Missense mutations occur when a pair of DNA bases of one gene changes, and this change leads to the replacement of one amino acid with another in the protein of the gene. Mutations that disrupt the function of proteins are widely recognized as a source of risk for developing developmental disorders such as intellectual disability, congenital heart disease and ASD.

In a new study published in Nature Genetics, a comprehensive computational approach was developed to investigate the functional impact of missense mutations. The team, which includes Cuthhern Roder of the Carnegie Mellon University, tested this approach by analyzing the genetic structures of people with ASD who had mutations, as well as their siblings who did not have mutations. They found that the program successfully identified and identified priority missense mutations that contribute to the risk of a disease or disorder.

"Identification of genetic mutations that increase the likelihood of the disease is a serious problem for progress in personalized medicine. Using a machine learning model that predicts which mutations can disrupt the human interactive network, we have shown that these mutations are much more likely to occur in autistic sufferers than their brothers and sisters, "says Roder, professor of statistics and life sciences, in College of Humanities and Social Sciences Dietrich. "This result extends to several other mental disorders, suggesting that our conclusion may have an even wider application."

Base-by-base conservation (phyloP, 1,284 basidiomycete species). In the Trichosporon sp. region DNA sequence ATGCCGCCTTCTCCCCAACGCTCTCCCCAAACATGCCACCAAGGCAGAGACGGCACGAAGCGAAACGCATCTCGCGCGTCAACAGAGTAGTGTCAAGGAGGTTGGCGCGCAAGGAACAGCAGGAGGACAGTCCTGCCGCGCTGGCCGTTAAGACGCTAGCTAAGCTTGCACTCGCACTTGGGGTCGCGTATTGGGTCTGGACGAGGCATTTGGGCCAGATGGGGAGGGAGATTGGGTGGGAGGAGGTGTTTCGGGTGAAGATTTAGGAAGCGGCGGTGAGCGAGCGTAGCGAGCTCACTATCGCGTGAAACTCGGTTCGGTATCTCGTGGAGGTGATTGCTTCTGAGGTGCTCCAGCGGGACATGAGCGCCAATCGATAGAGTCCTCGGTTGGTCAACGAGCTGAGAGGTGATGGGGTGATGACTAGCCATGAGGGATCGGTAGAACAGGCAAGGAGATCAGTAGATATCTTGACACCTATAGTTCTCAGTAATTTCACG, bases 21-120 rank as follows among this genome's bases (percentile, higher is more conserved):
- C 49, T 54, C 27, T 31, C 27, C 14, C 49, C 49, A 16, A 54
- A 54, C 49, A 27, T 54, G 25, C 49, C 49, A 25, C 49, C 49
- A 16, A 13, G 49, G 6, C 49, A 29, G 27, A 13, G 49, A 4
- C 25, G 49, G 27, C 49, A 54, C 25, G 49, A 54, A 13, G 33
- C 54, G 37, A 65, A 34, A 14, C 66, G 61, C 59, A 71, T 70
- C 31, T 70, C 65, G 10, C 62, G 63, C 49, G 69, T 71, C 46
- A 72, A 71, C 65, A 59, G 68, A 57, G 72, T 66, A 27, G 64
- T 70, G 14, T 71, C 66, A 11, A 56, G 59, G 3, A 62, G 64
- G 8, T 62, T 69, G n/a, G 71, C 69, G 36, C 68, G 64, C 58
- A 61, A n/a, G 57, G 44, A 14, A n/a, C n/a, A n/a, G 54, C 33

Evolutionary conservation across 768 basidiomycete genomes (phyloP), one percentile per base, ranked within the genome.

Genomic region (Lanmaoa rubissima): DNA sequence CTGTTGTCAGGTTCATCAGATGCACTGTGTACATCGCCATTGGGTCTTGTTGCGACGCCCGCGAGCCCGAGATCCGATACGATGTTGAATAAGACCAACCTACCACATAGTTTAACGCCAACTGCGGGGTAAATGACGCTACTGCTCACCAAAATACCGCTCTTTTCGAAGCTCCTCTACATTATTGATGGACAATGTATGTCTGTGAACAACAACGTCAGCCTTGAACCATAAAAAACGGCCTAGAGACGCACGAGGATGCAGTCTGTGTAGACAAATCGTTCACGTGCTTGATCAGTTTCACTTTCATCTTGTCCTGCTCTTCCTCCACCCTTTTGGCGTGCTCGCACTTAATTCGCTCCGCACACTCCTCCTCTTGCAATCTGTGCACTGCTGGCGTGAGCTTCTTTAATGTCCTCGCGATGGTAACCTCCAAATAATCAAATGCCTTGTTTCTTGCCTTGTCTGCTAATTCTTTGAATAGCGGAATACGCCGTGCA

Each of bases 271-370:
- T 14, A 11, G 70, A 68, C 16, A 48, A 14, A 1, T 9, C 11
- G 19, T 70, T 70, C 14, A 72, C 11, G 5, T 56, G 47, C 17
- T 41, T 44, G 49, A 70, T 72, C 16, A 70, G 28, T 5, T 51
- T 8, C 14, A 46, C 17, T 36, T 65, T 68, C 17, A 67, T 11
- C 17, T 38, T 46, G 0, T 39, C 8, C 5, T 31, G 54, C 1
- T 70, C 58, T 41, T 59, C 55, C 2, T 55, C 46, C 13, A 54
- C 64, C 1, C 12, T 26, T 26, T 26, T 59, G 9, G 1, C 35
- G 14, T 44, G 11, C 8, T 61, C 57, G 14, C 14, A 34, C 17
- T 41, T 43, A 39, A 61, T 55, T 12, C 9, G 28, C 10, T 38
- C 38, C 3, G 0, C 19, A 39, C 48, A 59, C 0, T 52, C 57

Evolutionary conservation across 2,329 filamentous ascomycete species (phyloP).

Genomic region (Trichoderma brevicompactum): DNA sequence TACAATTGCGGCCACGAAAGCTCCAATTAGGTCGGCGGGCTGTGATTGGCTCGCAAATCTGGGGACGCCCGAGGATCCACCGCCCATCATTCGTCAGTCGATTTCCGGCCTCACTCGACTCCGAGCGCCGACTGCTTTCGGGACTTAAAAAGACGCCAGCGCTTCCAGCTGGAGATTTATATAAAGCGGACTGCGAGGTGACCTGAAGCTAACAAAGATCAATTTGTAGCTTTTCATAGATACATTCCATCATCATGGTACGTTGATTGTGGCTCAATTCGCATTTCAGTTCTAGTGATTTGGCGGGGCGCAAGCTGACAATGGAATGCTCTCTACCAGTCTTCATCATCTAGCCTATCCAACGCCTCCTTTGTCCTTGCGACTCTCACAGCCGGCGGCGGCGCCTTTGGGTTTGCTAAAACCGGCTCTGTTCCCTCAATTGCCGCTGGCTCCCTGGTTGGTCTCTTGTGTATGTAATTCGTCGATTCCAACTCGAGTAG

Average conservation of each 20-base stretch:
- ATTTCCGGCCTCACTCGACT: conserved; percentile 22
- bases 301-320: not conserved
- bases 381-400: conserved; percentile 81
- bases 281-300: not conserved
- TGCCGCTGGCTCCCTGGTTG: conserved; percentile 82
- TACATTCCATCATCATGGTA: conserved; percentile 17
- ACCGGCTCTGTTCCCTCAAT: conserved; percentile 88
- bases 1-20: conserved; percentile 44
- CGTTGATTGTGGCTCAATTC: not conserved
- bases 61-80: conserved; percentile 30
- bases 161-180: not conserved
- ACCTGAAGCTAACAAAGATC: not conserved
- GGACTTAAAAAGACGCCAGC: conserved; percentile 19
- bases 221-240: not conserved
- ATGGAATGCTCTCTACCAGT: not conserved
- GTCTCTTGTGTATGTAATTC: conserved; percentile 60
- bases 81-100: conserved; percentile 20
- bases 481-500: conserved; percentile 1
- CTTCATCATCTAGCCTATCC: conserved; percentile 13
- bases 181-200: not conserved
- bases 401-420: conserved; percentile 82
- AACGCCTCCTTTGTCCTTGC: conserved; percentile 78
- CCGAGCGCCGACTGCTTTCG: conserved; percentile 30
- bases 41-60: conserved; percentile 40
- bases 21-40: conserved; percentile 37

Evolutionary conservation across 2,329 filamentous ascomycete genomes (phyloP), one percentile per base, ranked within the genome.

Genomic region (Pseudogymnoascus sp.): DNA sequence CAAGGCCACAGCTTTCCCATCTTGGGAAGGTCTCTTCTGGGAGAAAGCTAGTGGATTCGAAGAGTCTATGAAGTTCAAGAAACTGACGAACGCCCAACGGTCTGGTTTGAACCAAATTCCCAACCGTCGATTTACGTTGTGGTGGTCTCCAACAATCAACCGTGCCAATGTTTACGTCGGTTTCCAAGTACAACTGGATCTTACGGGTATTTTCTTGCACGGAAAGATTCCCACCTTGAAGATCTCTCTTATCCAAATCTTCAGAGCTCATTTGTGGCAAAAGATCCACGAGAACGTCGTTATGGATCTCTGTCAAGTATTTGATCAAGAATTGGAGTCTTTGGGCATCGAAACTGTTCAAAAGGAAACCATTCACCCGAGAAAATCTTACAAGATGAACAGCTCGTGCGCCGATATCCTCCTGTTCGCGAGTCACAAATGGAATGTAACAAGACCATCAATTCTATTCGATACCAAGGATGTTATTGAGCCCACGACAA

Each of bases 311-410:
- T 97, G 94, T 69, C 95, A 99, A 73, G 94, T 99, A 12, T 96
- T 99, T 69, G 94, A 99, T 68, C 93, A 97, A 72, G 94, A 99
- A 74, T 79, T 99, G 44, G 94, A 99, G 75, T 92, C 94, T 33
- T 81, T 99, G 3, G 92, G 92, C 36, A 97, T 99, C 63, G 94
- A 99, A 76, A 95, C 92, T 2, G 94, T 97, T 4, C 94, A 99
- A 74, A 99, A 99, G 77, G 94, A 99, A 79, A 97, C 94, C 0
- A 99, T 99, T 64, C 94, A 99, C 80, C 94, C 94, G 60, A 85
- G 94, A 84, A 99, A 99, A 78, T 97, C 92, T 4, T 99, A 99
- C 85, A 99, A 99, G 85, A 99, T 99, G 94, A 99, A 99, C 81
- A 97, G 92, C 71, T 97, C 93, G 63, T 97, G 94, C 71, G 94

Materials provided by Carnegie Mellon University.

Journal Reference:

Siwei Chen, Robert Fragoza, Lambertus Klei, Yuan Liu, Jiebiao Wang, Kathryn Roeder, Bernie Devlin, Haiyuan Yu. The interacting perturbation structure prioritizes damaging mutant mutations for developmental disorders. Nature Genetics, 2018; DOI: 10.1038 / s41588-018-0130-z

Source: www.sciencedaily.com